#man JOBKILL

NAME

jobkill - NetWorker jobs termination program

SYNOPSIS

jobkill

[ -s server ] [ -c <client> ] [ -t <job type> ] [ -f <output_file> ] [ -T <timeout> ]

jobkill

[ -s server ] [ -f <output_file> ] [ -T <timeout> ] -j <jobid>

jobkill

[ -s server ] [ -c <client> ] [ -t <job type> ] [ -f <output_file> ] [ -T <timeout> ] -i <input_file>

DESCRIPTION

jobkill utility allows an administrator to kill individual jobs by specifying their jobid, or it will query jobs database for running jobs of a given type and/or on a given client and let an administrator kill them from the interactive prompt. Without arguments jobkill will query for all running jobs. If there are no running jobs fulfilling the criteria, jobkill exits silently.

In all modes, jobkill takes "-s <server>" option to specify the server on which nsrjobd is running, and "-f <file>" to specify the file to which the output should be directed. In the "-i <input file>" mode, '-' is supported for input to be read from stdin. "-w" with no arguments can be used to instruct jobkill to poll nsrjobd for status until all requests have been obeyed by remote jobs.

One must be root to execute jobkill. Operate NetWorker priviledge is required for terminating jobs.

jobkill in default behaviour reports success once the termination request is acknowledged by nsrjobd. Normally jobkill does not wait for the termination request to complete, due to the asynchronous nature of the termination handling, and lack of a parent-child relationship between jobkill and the job being killed. -w provides an option to poll jobs' status to detect the success or failure of actual termination operations, but one needs to remember that it may take several minutes before the job obeys the request. This option is intended to be used in non-interactive mode, especially with the list of jobids provided in an input file. In interactive mode, a user can easily verify that the job had successfully exited using the 'r' (refresh) command at the jobkill's prompt.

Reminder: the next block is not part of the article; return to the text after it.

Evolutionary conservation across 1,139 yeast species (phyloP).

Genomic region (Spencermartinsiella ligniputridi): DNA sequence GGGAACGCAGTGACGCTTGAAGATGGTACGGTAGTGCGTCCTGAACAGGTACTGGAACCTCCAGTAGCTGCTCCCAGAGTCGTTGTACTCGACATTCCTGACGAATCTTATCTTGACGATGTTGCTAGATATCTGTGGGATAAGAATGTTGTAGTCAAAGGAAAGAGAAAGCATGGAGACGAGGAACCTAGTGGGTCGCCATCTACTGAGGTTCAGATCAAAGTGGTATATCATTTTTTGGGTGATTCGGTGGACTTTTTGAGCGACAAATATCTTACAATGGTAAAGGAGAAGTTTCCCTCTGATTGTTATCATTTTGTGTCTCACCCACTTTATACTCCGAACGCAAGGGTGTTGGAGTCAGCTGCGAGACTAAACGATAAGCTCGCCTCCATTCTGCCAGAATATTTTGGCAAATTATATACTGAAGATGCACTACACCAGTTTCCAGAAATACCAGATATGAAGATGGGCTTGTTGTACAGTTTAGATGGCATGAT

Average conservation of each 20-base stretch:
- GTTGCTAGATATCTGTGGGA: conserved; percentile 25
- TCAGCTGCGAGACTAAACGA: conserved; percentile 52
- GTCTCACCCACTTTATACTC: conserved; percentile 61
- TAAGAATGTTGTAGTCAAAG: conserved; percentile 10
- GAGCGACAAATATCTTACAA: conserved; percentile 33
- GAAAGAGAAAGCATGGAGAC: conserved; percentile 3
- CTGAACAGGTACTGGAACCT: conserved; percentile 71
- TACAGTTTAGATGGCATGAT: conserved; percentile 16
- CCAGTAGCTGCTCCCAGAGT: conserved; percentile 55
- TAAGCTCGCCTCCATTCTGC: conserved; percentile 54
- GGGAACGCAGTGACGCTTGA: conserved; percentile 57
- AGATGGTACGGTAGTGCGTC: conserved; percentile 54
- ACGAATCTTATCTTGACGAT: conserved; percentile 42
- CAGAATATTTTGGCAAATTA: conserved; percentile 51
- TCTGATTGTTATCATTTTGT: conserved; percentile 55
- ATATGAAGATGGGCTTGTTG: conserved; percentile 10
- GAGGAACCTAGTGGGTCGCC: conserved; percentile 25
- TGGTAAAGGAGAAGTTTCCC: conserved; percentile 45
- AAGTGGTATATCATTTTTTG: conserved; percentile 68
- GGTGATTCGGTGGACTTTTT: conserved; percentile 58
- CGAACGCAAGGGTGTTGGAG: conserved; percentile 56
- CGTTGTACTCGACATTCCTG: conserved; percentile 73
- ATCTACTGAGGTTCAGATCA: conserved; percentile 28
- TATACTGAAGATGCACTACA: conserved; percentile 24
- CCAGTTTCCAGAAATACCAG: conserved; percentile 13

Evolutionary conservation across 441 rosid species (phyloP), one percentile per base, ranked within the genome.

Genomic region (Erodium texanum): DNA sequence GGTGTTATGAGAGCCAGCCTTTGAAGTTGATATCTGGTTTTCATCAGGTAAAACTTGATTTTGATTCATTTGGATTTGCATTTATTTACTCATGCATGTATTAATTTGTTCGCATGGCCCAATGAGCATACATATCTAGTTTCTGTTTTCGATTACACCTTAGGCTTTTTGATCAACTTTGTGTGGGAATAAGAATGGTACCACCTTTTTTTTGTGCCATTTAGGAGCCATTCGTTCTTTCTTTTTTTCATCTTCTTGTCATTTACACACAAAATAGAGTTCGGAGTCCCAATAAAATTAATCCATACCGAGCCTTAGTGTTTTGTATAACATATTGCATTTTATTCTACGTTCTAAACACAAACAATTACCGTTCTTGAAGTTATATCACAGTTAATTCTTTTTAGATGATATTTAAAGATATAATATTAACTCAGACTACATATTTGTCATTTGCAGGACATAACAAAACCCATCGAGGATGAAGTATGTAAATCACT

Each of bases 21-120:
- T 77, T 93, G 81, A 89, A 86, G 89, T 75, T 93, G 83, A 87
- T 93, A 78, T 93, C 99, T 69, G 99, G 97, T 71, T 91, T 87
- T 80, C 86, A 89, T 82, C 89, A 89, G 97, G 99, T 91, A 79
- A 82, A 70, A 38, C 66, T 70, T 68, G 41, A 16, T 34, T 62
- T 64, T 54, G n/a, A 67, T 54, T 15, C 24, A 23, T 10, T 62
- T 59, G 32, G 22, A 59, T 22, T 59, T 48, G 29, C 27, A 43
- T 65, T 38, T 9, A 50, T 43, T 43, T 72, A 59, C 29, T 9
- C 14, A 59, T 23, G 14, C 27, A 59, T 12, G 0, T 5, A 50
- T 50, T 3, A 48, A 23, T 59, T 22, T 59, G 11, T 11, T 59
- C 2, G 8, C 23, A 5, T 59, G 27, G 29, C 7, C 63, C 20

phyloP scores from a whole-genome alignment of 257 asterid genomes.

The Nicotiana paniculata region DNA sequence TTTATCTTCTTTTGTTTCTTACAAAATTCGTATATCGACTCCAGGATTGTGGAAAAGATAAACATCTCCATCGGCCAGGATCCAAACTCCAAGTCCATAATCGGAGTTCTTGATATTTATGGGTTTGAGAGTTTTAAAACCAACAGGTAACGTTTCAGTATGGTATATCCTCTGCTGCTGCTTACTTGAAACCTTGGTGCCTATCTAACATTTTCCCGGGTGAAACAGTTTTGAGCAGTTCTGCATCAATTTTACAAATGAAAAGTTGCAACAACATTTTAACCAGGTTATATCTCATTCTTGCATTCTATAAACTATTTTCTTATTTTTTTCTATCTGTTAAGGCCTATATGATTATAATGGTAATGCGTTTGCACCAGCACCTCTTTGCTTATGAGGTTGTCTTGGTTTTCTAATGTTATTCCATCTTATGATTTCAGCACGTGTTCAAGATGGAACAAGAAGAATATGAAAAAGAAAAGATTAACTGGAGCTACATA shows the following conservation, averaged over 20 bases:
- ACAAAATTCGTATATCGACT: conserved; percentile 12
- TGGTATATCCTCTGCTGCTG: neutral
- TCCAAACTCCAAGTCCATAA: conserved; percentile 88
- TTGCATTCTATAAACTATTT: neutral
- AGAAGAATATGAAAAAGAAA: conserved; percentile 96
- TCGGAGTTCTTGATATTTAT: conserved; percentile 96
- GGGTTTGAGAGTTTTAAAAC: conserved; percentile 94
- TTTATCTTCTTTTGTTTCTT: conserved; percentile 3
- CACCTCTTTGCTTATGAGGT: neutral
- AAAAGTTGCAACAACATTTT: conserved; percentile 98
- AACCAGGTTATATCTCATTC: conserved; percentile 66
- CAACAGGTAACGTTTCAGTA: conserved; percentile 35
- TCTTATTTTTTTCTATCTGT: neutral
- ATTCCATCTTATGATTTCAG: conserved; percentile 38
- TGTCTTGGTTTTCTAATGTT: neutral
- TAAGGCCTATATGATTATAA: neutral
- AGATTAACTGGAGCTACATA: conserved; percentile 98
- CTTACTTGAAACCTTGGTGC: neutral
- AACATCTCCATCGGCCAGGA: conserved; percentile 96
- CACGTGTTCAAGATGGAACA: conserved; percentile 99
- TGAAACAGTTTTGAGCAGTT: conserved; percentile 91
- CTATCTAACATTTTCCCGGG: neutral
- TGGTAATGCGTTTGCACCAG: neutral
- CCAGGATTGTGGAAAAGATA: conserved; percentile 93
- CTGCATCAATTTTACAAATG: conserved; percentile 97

jobkill can terminate anything that listens on a channel it has with nsrjobd. That means either an entire savegrp or any worker job spawned by nsrjobd. It cannot kill manually started jobs (with exception of creator jobs such as savegrp ). A job terminated via jobkill will have the attribute "Reason job was terminated:" filled in with "Kill request from jobkill utility"

OPTIONS

-s server

The name of the NetWorker server to contact. Appropriate permissions level (Operate NetWorker) will be enforced.

-c client

In interactive mode, limit the query to running jobs on specified client only. Can be combined with -t to further narrow down the result list.

-j job id

Single job id of the job to terminate.

-t job type

In interactive mode, limit the query to running jobs of the specified type only. Can be combined with -c to further narrow down the result list.

-T timeout

Timeout in seconds to wait before issuing a forceful shutdown signal (an equivalent of kill -9).

-i input file

Input file containing the list of job ids to terminate. '-' indicates stdin.

-f output file

File to direct the output to.

-w

Wait for the jobs to terminate before exiting. Due to the asynchronus nature of interaction with nsrjobd, normally jobkill considers it a success when nsrjobd indicates that the signal was sent on the channel without errors. It may take much longer for the job to actually exit. In interactive mode, r (refresh) can be used to check whether the job remains active. Using -w will cause jobkill to poll nsrjobd for status of the jobs until all termination requests have been obeyed. This option is intended for non-interactive mode of operation.

Example usage:

1) to kill an individual job

jobkill -j jobid

2) to query nsrjobd and specify the jobid at the prompt

jobkill [ -c <client> ] [ -t <type> ]

3) to kill multiple jobs at once using an input file

jobkill -i <input_file>